South Africa should not be written off. The country remains a "service centre for African mining" which is supplying talent to jurisdictions across the region, said Michael Quinert, chairman of West Wits Mining which has a gold project in Witwatersrand. Most mines in Africa have key staff come from South Africa, and virtually all the staff used by West Wits are local, Quinert said. 

Still, Quinert said, the Witwatersrand is a largely predictable ore body which has been well understood by geologists since about 1920. Shafts have even been sunk there in the past without the need for any prior testing. Accumulated experience puts a premium on local knowledge, and Quinert points to Australian geologists who have come to the Wits and found themselves "spinning tyres in the dirt."

Others suspect that the recent dearth of new exploration in the country makes South Africa's role as a centre of mining education hard to sustain. The heyday of South African mining occurred under apartheid, with one consequence being that the normal generational transfer of skills and knowledge was disrupted. Exploration in South Africa in recent years has been held back by factors such as the lack of a functional online cadastre, concerns about reliability of power supply and perceptions of "state capture" as detailed in the judicial commission's Zondo report into corruption during the presidency of Jacob Zuma.

The country's mining expertise base has been steadily eroded, said Tony Harwood, CEO of Montero Mining. Harwood, based in Johannesburg, has 40 years of experience as an economic geologist but has not been involved in South African mining for decades. Montero is now focused on projects in Chile.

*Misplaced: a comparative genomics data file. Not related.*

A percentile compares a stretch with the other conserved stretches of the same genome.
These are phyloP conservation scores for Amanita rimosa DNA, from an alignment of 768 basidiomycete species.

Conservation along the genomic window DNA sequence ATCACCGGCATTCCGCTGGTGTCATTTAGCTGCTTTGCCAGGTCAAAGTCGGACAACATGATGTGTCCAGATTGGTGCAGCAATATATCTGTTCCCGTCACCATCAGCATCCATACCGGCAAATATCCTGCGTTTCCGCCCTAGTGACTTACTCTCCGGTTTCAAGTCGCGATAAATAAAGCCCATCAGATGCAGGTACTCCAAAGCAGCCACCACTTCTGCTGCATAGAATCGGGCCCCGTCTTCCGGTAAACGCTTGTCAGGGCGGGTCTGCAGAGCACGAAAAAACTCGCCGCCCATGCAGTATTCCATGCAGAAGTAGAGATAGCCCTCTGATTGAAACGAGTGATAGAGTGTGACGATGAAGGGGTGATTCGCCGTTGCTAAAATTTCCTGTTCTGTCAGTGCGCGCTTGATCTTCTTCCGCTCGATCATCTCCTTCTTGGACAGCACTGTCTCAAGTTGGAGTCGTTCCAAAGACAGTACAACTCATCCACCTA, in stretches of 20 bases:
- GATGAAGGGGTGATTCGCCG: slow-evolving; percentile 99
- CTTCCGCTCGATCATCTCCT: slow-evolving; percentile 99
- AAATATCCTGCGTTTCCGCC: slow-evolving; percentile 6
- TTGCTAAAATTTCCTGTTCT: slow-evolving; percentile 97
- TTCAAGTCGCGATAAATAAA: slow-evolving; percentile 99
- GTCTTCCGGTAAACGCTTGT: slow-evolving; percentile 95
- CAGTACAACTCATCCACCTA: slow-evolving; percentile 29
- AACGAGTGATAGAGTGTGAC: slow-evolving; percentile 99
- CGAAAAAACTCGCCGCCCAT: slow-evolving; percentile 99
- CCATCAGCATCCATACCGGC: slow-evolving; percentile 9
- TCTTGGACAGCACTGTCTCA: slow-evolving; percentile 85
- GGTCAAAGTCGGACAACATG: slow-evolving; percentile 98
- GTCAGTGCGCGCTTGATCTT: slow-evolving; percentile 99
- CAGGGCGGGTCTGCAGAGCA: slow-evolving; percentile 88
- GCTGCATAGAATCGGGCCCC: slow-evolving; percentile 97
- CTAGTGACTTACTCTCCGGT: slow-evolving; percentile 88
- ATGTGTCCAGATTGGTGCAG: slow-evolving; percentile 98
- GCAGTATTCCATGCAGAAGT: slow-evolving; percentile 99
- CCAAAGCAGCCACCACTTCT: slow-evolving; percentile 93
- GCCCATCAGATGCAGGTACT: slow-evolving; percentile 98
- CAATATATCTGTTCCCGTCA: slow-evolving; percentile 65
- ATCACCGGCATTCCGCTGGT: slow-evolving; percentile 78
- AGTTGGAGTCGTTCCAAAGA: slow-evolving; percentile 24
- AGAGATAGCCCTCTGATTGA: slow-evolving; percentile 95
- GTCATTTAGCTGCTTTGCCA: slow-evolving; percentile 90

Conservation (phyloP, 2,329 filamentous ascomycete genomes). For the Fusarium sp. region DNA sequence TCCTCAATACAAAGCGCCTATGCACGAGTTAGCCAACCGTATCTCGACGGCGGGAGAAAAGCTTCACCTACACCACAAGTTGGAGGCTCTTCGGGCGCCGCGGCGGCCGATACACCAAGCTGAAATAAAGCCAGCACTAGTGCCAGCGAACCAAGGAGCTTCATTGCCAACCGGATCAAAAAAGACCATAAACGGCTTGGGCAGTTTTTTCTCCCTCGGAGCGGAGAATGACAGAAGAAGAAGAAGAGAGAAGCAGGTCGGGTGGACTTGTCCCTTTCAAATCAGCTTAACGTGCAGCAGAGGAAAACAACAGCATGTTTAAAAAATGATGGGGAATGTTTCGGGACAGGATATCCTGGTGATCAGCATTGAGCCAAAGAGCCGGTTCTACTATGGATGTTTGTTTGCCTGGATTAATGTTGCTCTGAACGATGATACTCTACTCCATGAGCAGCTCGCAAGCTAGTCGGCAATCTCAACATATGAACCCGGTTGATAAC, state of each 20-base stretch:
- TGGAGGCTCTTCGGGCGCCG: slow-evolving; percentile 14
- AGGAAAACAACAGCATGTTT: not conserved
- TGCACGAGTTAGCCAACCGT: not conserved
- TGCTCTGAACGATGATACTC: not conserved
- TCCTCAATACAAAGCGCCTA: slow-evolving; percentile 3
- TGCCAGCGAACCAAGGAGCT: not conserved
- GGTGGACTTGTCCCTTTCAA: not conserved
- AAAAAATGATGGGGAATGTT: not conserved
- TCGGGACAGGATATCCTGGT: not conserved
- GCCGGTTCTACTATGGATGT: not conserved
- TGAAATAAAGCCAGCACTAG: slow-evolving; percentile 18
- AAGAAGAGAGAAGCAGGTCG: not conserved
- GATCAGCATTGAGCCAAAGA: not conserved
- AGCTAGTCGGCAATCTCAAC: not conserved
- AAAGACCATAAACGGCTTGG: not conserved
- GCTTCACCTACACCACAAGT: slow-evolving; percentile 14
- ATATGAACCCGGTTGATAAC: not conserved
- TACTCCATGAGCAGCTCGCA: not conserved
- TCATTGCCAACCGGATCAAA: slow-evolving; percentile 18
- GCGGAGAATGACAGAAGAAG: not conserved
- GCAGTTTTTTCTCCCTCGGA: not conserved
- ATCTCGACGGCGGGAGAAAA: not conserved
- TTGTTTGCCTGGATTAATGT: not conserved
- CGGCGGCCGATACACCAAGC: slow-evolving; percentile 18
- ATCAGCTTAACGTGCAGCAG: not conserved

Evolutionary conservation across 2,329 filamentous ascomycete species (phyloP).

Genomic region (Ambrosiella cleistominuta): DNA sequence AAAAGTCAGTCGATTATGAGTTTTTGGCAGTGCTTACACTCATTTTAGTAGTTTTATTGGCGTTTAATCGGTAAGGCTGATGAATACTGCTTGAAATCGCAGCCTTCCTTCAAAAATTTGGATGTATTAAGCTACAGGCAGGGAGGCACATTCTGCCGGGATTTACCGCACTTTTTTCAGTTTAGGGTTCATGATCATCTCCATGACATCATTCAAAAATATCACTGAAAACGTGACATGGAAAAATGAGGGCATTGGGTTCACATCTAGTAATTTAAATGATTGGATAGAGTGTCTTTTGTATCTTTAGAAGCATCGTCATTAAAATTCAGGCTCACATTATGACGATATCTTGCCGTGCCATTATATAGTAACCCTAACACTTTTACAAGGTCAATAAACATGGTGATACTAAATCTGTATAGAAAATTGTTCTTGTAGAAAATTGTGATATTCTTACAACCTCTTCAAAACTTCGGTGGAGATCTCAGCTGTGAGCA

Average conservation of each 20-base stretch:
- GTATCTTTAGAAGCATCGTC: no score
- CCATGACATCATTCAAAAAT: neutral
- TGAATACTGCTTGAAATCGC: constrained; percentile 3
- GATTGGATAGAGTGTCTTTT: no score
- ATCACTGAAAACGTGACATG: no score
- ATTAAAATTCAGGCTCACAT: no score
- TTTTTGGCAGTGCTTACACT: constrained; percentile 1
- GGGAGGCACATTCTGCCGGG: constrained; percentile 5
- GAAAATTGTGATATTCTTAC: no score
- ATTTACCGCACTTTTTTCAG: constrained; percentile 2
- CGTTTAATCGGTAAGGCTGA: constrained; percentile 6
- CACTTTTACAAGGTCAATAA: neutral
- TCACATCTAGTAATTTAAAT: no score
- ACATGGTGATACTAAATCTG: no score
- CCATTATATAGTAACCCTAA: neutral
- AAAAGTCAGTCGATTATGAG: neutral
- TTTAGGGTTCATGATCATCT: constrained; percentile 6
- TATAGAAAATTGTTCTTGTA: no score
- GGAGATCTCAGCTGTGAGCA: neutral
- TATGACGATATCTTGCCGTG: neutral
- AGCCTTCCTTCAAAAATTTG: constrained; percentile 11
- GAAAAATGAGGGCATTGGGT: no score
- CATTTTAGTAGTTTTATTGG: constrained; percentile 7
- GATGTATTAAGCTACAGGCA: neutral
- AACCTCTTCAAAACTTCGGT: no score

South Africa's universities in the 1980s and 1990s had strong mining departments, and the country still has a "reasonable" amount of mining expertise, but this is now focused on running existing mining operations rather than exploration, Harwood said. People with "London cabbie" type knowledge of South Africa's gold fields have now largely retired, he added.

That picture is paralleled in the UK. Cornish mineworkers from the Camborne School of Mines, established in 1888, were among South Africa's mining pioneers. Today, Camborne is unable to meet even modest UK needs. The UK Mining Education Forum (UKMEF) has estimated that at least 48 mining engineering and 18 mineral processing graduates are needed each year to sustain the UK industry, but says there is a significant shortfall. Of the 1,237 registered UK mining and mineral processing engineers, 80% are aged over 50, with 39% over 66, UKMEF says.